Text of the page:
These and other objects and advantages of the present invention will become apparent from a reading of the attached specification and appended claims.
The present invention is a system for fryer oil usage comprising at least one fryer having a vat and a drain having a valve means for opening and closing the drain, a first oil storage container having an oil delivery line in fluid communication with the vat of the fryer and an inert gas blanket in a vapor space of the first oil storage container, and a second oil storage container having an inert gas blanket in a vapor space of the second oil storage container and being in fluid communication with the valve means of the drain of the fryer and being in valved communication with the vat of the fryer. The first oil storage container is a container of stainless steel or other material maintaining a positive pressure and temperature rating of up to 400° F. The second oil storage container is a container of stainless steel or other material maintaining a positive pressure and temperature rating of up to 400° F.
The fryer oil usage system further comprises an inert gas supplying means for maintaining a constant pressure in the vapor space of the first oil storage container and in the vapor space of the second oil storage container and being in valved communication with the first and second oil storage containers, a first filtering means for filtering oil from the fryer in fluid communication with the valve means of the drain of the fryer, a pumping means for filtering the oil passing from the fryer in fluid communication with the first filtering means and the second oil storage container and in valved communication with the vat of the fryer and the pumping means for vacuuming oil from the fryer through the first filtering means, a polishing means for recycling oil through the first filtering means in fluid communication with the pumping means and with the first filtering means, a selecting means for selecting the direction of a flow of oil being movable to a first position for blocking the flow of oil, a second position for allowing the flow of oil to the second oil storage container, and a third position for allowing the flow to the vat of the fryer and being in fluid communication with the pumping means and with the polishing means and with the second oil storage container, and a second filtering means for filtering oil passing from the fryer being in fluid communication with the selecting means and in valved communication with the fryer.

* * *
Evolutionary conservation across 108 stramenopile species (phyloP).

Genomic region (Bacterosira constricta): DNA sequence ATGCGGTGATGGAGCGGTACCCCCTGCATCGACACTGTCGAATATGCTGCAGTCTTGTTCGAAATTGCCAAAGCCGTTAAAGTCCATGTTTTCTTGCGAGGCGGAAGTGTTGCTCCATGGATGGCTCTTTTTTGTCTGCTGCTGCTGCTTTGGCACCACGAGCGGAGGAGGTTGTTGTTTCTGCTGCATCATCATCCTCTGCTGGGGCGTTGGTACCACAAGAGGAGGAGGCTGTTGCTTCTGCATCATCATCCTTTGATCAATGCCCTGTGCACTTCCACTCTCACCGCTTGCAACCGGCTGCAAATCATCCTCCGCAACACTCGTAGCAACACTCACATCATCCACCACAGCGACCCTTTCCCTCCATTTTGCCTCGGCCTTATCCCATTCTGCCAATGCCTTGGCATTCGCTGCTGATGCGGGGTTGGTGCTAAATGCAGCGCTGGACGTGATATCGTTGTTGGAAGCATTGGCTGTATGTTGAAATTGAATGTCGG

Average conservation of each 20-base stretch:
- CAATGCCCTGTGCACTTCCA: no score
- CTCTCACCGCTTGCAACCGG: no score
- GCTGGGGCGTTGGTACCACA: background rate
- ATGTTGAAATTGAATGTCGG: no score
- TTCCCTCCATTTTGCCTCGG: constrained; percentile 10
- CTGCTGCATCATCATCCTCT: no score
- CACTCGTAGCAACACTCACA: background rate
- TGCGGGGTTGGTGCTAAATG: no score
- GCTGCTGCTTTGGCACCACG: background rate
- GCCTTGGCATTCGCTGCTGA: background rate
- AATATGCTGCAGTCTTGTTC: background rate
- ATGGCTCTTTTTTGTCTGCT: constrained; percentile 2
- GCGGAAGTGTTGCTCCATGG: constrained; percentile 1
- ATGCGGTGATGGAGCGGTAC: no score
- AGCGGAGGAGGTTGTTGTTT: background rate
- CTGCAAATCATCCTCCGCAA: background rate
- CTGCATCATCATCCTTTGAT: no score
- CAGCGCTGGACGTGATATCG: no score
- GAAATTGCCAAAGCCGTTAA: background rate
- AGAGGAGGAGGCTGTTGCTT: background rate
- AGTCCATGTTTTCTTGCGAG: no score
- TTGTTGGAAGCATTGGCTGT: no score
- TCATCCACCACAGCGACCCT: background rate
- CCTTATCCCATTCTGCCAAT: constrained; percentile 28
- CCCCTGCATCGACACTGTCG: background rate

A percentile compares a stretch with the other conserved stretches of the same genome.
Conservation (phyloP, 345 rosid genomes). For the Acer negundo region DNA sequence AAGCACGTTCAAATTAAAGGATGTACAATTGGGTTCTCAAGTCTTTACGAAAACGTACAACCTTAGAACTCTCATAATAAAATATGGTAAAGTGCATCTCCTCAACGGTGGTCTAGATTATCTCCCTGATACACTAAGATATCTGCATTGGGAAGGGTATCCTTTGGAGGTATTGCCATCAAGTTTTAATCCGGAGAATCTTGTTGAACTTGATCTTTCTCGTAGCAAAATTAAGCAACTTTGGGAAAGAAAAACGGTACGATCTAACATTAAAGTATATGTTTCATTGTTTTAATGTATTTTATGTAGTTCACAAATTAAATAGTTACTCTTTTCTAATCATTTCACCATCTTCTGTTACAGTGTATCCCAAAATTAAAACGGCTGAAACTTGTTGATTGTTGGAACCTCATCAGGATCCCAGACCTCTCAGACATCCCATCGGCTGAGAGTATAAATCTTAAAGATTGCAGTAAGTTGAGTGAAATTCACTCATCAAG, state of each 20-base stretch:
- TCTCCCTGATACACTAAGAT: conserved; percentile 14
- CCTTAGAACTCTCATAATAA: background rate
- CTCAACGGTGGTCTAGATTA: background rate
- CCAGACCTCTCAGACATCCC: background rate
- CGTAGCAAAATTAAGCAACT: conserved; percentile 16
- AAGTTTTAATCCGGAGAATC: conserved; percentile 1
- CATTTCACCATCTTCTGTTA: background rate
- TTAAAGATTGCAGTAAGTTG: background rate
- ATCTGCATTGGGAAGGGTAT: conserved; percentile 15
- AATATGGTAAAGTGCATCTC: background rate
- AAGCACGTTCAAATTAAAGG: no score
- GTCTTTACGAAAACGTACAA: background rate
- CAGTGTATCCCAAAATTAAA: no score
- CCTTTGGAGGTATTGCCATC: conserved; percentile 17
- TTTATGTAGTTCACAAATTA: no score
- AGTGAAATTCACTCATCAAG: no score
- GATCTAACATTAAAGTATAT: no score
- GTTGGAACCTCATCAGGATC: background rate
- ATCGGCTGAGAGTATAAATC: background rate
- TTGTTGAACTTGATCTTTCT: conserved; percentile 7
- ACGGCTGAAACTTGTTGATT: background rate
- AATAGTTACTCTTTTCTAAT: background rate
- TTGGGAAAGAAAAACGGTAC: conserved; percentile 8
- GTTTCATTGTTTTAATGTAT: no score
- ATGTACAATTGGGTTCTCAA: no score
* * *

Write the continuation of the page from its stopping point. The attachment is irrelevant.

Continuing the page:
The first filtering means comprises a housing able to withstand 400° F. and able to operate under positive internal pressure or a vacuum. The housing has a body and lid or hatch opening, allowing access for changing the filter. The housing can be rectangular, cylindrical or another shape. A filtration media suitable for removing solids from the oil of the fryer is located inside the housing and removable through the lid or hatch opening. A seal is located between the body and the lid of the housing and has the ability to withstand 400° F. and has the ability to operate in a vacuum on positive internal pressure.
An alternative second filtering means comprises a housing having a removable cover or hinged cover. The housing is in fluid communication with the selecting means and in valved communication with the vat of the fryer. A filtration media is removable from the housing through the cover or hatch opening. The filtration media is suitable for removing particulate matter that is smaller than the solids removed by the first filtering means.
The first filtering means, the second filtering means, the pumping means, second oil storage container, the first oil storage container, the inert gas supplying means, the polishing means, and the selecting means are all positioned in spaced relation to the fryer.
Once oil passes through line 11 to the pump 12, it is sent to the selecting means 24 where it can either flow by line 22 to the second oil storage container 21, by line 25 back to the vats 1 of the fryers 75, or through the polishing line 15 back to the first filtering means 76. The pump 12 has a motor 13 in a weather-protective housing 65. In the preferred embodiment, the selecting means 24 is a three-way valve. When the three-way valve 24 is positioned to block the flow of oil, oil flows through the polishing line 15 back to the first filtering means 76. The blockage of flow of oil by the three-way valve 24 causes a rise in pressure in the outlet line of the pump 12 which opens a pressure relief valve 14 and allows flow in the polishing line 15. There is a backflow prevention device 16 on polishing line 15 so as to prevent flow from going from the first filtering means 76 back to the pump 12.